A security engineer at Yuga Labs, a blockchain technology company, was briefly detained and questioned by U.S. federal agents at an airport after returning from a trip to Japan. The engineer, Sam Curry, had unknowingly used the same Ethereum private key as a crypto scammer who had stolen millions of dollars from unsuspecting victims.
How Curry Got Involved in the Crypto Phishing Case
Curry, who is also a security researcher and bug bounty hunter, shared his experience on X, a social media platform formerly known as Twitter. According to his posts, he was taken into secondary inspection by agents from the Internal Revenue Service’s Criminal Investigation Division (IRS-CI) and the Department of Homeland Security (DHS) on September 15, 2023.
He was handed a grand jury subpoena and asked to testify in New York as part of an ongoing investigation into wire fraud and money laundering charges. He was also interrogated for nearly an hour about a “high-profile phishing campaign” and how his IP address could have been linked to a threat actor.
Curry said he willingly gave his unlocked phone to the agents, who searched his OpenSea logs and other data. OpenSea is a popular marketplace for non-fungible tokens (NFTs), which are unique digital assets that can be traded on the blockchain.
Curry said he was unaware of the reason behind his detention until his lawyer contacted the Assistant United States Attorney (AUSA) and the IRS-CI and DHS agents. They revealed that Curry had used the same Ethereum private key as a crypto scammer who had accidentally leaked it on their phishing website.
The Crypto Phishing Website That Stole Millions
Curry explained that in December 2022, he had helped investigate a crypto phishing website that had stolen millions of dollars from unsuspecting users. The website mimicked a legitimate project called Bored Ape Yacht Club (BAYC), which is a collection of NFTs featuring cartoon apes with different traits and accessories.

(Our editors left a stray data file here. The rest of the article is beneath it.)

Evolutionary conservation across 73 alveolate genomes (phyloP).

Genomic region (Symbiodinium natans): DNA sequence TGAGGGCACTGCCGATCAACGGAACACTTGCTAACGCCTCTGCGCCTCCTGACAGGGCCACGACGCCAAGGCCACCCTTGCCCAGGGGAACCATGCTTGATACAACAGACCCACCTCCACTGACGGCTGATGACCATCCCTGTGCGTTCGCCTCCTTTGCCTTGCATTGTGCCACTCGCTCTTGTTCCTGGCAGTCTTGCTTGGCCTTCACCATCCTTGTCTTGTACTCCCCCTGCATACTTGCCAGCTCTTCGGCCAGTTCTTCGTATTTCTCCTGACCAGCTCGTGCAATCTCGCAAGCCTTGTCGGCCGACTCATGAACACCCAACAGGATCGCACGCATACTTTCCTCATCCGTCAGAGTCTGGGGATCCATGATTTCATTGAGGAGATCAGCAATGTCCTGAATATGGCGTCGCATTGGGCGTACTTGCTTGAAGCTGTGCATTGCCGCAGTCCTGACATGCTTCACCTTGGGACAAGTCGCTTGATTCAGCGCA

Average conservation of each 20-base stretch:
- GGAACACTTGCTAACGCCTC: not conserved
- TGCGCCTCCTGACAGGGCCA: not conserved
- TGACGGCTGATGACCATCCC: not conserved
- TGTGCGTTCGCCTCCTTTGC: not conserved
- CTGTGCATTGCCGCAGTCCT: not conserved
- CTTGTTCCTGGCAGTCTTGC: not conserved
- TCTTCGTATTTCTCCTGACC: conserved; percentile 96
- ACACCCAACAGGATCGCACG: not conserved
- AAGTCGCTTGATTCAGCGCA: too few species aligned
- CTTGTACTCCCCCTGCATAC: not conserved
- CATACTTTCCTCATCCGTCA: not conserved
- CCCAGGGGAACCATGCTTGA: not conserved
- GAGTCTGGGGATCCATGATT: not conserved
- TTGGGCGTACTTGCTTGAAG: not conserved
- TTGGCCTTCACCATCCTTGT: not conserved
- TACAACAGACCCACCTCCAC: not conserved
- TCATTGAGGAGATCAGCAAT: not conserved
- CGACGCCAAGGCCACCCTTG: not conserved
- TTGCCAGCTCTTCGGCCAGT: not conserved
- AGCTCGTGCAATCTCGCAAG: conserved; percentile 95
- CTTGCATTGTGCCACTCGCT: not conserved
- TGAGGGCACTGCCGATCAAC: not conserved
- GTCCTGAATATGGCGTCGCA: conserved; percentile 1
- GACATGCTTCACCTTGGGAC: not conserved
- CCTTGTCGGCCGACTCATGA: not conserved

The scammer had created a fake website that offered users a chance to buy rare BAYC NFTs at discounted prices. However, the website was actually designed to steal users’ Ethereum private keys, which are essentially passwords that grant access to their crypto wallets.
However, he was too late, as the scammer had already moved the stolen funds to another address. Curry said he did not intend to steal anything from the scammer, but only wanted to investigate the incident and report it to the authorities.
The Chilling Effect on Security Research
Curry said he was shocked and scared by his encounter with the federal agents, who treated him as a suspect rather than a victim or a witness. He said he felt violated by the search of his phone and the subpoena to testify before a grand jury.
He also said he was worried about the chilling effect that such actions could have on security research and bug bounty hunting, which are activities that aim to find and report vulnerabilities in software systems and websites.
“I’m sharing this because I think it’s something people should be aware of if they’re doing similar work,” Curry wrote on X. “It was widely shared that the private key was leaked and my background as a security researcher wasn’t enough to dissuade using immigrations and a grand jury to intimidate me.”
Curry said he was grateful for the support he received from his employer, Yuga Labs, and his lawyer, who helped him clear his name and cancel the subpoena. He also thanked the crypto community for their solidarity and encouragement.
He said he hoped that his story would raise awareness about the risks and challenges faced by security researchers and bug bounty hunters, who often work in a legal gray area and face potential prosecution or retaliation from malicious actors or overzealous authorities.
He also urged users to be careful when dealing with crypto phishing websites and scams, which are becoming more prevalent and sophisticated as the popularity and value of NFTs and other crypto assets increase.